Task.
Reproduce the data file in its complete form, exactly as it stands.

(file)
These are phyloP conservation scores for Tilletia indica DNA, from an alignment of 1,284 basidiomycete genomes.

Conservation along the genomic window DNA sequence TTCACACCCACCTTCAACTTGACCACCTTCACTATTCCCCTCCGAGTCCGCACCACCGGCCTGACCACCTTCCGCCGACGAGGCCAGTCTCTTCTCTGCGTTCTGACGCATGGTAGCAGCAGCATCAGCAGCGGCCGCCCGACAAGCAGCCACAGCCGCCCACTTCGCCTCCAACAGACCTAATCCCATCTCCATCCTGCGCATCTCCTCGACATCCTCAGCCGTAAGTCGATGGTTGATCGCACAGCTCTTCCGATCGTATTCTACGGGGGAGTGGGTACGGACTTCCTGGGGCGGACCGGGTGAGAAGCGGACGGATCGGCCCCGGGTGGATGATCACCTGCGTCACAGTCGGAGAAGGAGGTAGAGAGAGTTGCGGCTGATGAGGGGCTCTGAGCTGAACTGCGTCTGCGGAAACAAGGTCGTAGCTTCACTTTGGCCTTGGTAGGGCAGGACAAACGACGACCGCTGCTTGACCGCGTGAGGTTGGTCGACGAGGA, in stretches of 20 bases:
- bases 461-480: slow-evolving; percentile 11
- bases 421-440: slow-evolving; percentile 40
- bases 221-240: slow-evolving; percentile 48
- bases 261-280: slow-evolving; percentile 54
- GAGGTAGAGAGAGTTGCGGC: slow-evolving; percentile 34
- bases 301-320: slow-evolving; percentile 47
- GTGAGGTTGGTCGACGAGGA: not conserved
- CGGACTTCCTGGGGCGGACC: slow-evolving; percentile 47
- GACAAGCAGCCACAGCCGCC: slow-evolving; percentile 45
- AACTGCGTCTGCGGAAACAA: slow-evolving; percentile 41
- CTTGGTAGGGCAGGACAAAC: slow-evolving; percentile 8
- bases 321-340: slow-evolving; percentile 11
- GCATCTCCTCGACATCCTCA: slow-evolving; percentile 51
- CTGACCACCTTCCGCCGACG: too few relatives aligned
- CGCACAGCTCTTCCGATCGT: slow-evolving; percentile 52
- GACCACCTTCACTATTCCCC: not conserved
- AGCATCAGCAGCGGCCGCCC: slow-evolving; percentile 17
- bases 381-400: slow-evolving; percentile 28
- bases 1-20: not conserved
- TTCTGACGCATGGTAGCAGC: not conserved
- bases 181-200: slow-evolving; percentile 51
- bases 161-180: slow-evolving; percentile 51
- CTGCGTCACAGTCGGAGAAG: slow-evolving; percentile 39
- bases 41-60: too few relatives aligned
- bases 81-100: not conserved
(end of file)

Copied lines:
These are phyloP conservation scores for Tilletia indica DNA, from an alignment of 1,284 basidiomycete genomes.

Conservation along the genomic window DNA sequence TTCACACCCACCTTCAACTTGACCACCTTCACTATTCCCCTCCGAGTCCGCACCACCGGCCTGACCACCTTCCGCCGACGAGGCCAGTCTCTTCTCTGCGTTCTGACGCATGGTAGCAGCAGCATCAGCAGCGGCCGCCCGACAAGCAGCCACAGCCGCCCACTTCGCCTCCAACAGACCTAATCCCATCTCCATCCTGCGCATCTCCTCGACATCCTCAGCCGTAAGTCGATGGTTGATCGCACAGCTCTTCCGATCGTATTCTACGGGGGAGTGGGTACGGACTTCCTGGGGCGGACCGGGTGAGAAGCGGACGGATCGGCCCCGGGTGGATGATCACCTGCGTCACAGTCGGAGAAGGAGGTAGAGAGAGTTGCGGCTGATGAGGGGCTCTGAGCTGAACTGCGTCTGCGGAAACAAGGTCGTAGCTTCACTTTGGCCTTGGTAGGGCAGGACAAACGACGACCGCTGCTTGACCGCGTGAGGTTGGTCGACGAGGA, in stretches of 20 bases:
- bases 461-480: slow-evolving; percentile 11
- bases 421-440: slow-evolving; percentile 40
- bases 221-240: slow-evolving; percentile 48
- bases 261-280: slow-evolving; percentile 54
- GAGGTAGAGAGAGTTGCGGC: slow-evolving; percentile 34
- bases 301-320: slow-evolving; percentile 47
- GTGAGGTTGGTCGACGAGGA: not conserved
- CGGACTTCCTGGGGCGGACC: slow-evolving; percentile 47
- GACAAGCAGCCACAGCCGCC: slow-evolving; percentile 45
- AACTGCGTCTGCGGAAACAA: slow-evolving; percentile 41
- CTTGGTAGGGCAGGACAAAC: slow-evolving; percentile 8
- bases 321-340: slow-evolving; percentile 11
- GCATCTCCTCGACATCCTCA: slow-evolving; percentile 51
- CTGACCACCTTCCGCCGACG: too few relatives aligned
- CGCACAGCTCTTCCGATCGT: slow-evolving; percentile 52
- GACCACCTTCACTATTCCCC: not conserved
- AGCATCAGCAGCGGCCGCCC: slow-evolving; percentile 17
- bases 381-400: slow-evolving; percentile 28
- bases 1-20: not conserved
- TTCTGACGCATGGTAGCAGC: not conserved
- bases 181-200: slow-evolving; percentile 51
- bases 161-180: slow-evolving; percentile 51
- CTGCGTCACAGTCGGAGAAG: slow-evolving; percentile 39
- bases 41-60: too few relatives aligned
- bases 81-100: not conserved